5. Select Block third-party cookies .
    The Cookies and other site data settings section of Google Chrome

Google Chrome offers the ability to link to a specific piece of text on a web page. When this link is clicked, the page auto-scrolls down to the selected text and highlights it. It’s a great tool if you want to share a segment of a page without forcing the recipient to search through the article for your relevant point.

  1. Highlight the text you wish to share.
  2. Right-click.
  3. Tap Copy link to highlight .
    The right-click menu for highlighted text in Google Chrome with the Copy link to highlight option highlighted

  4. Share the link.

Control sound on a different tab

When playing music or videos in a different tab than the one you’re working in, it can be frustrating to switch back and forth to control the sound. Google Chrome has a media player built into the taskbar, but it’s easy to miss. While playing media, a little icon appears to the right of your address bar that looks like three lines with a musical note. Tap it, and a pop-up window appears where you can pause, skip tracks, or cast to a device. It appears on any tab and also on separate windows.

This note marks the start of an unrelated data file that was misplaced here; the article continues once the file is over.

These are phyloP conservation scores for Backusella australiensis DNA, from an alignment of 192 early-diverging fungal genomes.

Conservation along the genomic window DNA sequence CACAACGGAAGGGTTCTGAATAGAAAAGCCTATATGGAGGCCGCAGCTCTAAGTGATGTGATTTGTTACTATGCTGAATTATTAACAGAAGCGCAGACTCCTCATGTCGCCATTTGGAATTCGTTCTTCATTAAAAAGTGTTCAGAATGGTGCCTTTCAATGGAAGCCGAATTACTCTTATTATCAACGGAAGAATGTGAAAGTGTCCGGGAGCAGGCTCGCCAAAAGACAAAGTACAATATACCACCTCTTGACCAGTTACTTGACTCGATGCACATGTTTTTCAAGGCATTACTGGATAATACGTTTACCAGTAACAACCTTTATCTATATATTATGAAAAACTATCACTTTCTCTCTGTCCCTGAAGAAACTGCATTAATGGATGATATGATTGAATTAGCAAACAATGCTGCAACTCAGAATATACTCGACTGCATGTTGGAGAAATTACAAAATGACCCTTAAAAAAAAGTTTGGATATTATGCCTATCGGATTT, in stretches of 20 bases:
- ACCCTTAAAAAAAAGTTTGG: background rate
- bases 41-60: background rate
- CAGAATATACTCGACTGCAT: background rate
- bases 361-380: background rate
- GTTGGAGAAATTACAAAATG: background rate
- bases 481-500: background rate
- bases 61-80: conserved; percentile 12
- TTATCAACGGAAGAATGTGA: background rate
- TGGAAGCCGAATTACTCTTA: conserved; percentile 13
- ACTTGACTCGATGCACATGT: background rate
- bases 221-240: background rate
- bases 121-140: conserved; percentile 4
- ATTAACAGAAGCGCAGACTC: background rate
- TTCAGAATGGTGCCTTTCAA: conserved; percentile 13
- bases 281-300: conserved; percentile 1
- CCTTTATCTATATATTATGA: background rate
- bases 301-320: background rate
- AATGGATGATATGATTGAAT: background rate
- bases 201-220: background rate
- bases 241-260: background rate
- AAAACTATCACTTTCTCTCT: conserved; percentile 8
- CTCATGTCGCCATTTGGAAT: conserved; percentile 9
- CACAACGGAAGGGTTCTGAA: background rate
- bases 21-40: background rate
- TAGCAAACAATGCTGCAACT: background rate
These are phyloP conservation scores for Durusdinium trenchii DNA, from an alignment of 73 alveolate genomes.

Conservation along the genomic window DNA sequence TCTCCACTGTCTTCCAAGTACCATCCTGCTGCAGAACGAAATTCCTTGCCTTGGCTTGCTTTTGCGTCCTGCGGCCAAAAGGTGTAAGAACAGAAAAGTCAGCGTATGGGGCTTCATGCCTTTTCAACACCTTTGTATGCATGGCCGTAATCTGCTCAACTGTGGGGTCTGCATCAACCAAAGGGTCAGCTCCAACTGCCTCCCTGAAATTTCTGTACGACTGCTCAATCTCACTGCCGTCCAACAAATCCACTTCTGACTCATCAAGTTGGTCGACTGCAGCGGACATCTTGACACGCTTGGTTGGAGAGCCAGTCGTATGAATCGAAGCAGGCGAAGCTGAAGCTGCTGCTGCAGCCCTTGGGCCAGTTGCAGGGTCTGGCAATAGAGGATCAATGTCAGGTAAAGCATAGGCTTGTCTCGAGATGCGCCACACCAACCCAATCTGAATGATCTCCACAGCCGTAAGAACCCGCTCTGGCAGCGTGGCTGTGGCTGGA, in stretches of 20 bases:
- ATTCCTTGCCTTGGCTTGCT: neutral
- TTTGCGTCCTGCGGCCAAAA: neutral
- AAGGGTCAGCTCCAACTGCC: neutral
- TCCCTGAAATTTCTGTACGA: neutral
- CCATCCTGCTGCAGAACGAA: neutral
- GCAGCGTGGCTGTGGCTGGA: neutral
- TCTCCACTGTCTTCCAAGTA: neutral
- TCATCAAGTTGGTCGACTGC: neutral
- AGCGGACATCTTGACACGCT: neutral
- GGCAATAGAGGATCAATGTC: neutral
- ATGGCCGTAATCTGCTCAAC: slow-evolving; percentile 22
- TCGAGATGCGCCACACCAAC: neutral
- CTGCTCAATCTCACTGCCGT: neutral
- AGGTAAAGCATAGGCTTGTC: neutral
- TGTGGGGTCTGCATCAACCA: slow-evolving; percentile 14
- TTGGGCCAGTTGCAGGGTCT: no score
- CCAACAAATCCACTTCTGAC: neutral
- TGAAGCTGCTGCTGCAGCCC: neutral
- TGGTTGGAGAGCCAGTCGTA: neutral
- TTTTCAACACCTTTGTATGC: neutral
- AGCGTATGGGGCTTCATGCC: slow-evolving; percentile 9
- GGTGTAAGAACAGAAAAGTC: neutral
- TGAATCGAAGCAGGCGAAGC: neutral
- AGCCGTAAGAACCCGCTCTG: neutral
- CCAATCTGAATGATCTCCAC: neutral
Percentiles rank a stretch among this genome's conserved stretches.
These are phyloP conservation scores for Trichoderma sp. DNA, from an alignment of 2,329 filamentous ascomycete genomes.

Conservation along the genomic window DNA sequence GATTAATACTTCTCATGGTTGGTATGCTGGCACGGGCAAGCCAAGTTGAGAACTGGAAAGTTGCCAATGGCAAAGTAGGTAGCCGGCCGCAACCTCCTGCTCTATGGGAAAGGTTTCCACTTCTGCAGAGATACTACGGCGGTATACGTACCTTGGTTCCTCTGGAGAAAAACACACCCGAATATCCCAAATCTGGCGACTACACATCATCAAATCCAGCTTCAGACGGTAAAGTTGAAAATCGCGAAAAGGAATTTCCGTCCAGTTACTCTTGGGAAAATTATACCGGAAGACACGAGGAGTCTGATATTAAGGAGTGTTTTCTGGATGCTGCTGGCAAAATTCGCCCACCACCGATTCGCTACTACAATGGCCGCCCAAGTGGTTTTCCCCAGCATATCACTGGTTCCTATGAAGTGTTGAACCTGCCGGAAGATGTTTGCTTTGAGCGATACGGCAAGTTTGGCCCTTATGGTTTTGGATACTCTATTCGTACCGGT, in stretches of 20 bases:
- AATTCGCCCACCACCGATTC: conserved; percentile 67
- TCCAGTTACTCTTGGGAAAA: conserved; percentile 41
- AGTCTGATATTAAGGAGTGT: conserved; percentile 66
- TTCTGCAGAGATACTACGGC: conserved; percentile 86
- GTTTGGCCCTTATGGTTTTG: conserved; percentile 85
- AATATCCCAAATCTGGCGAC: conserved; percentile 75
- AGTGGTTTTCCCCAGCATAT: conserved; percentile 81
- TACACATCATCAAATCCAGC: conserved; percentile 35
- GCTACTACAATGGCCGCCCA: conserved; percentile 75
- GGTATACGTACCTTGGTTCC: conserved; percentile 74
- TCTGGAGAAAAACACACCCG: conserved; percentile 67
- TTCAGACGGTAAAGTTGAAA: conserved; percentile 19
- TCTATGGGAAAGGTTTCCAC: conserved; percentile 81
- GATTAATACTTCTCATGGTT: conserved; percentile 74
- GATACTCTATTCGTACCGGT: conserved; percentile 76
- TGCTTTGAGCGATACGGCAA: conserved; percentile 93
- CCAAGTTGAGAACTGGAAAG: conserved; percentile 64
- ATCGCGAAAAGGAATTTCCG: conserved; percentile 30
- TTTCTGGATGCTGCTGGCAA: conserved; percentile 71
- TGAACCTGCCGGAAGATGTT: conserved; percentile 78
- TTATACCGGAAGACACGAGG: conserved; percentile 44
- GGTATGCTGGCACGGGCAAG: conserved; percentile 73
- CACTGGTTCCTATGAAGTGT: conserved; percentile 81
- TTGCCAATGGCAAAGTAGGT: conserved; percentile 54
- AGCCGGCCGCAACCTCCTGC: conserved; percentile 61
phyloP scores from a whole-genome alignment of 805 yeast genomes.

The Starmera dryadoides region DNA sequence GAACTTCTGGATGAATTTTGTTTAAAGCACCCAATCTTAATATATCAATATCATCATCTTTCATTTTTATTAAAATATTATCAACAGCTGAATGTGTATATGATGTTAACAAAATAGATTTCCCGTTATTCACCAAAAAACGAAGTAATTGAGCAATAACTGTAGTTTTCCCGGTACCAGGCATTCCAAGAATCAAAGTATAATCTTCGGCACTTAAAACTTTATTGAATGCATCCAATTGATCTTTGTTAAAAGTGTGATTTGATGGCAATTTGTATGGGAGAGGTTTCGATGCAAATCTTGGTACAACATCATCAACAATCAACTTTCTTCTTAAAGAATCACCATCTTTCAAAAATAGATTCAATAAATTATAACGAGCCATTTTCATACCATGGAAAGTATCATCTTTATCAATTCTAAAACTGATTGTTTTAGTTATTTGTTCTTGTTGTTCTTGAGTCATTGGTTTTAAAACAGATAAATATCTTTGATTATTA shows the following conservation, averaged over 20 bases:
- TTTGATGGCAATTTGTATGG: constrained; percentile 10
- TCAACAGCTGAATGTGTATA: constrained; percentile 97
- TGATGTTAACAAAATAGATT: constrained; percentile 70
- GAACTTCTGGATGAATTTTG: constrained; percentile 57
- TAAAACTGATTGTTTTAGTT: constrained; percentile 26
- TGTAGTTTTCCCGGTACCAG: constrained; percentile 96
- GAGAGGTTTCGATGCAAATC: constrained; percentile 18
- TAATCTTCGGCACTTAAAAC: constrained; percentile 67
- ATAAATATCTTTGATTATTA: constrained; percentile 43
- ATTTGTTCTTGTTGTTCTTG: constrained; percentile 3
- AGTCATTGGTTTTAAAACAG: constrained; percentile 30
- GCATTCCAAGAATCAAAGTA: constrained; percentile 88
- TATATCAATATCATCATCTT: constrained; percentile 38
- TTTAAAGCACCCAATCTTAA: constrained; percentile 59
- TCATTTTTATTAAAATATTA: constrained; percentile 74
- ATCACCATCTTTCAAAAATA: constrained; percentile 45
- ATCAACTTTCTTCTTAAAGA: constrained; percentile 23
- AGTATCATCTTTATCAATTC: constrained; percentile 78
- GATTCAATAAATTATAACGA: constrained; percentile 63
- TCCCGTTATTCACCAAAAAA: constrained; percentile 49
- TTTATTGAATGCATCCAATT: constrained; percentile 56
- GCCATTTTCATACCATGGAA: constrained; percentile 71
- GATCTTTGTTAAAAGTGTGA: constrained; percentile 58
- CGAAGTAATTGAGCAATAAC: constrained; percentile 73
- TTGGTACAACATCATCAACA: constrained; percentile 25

The Google Chrome media player playing Hot Summer Nights by the Miami Sound Machine

Supercharge your Chrome experience

Chrome has some phenomenal features that are easily found, but even more great features are hidden under the surface. These tips and tricks save you time when using Chrome and make your overall experience more fluid. To take advantage of all of Chrome’s awesome features and tricks, make it the default browser on all your devices.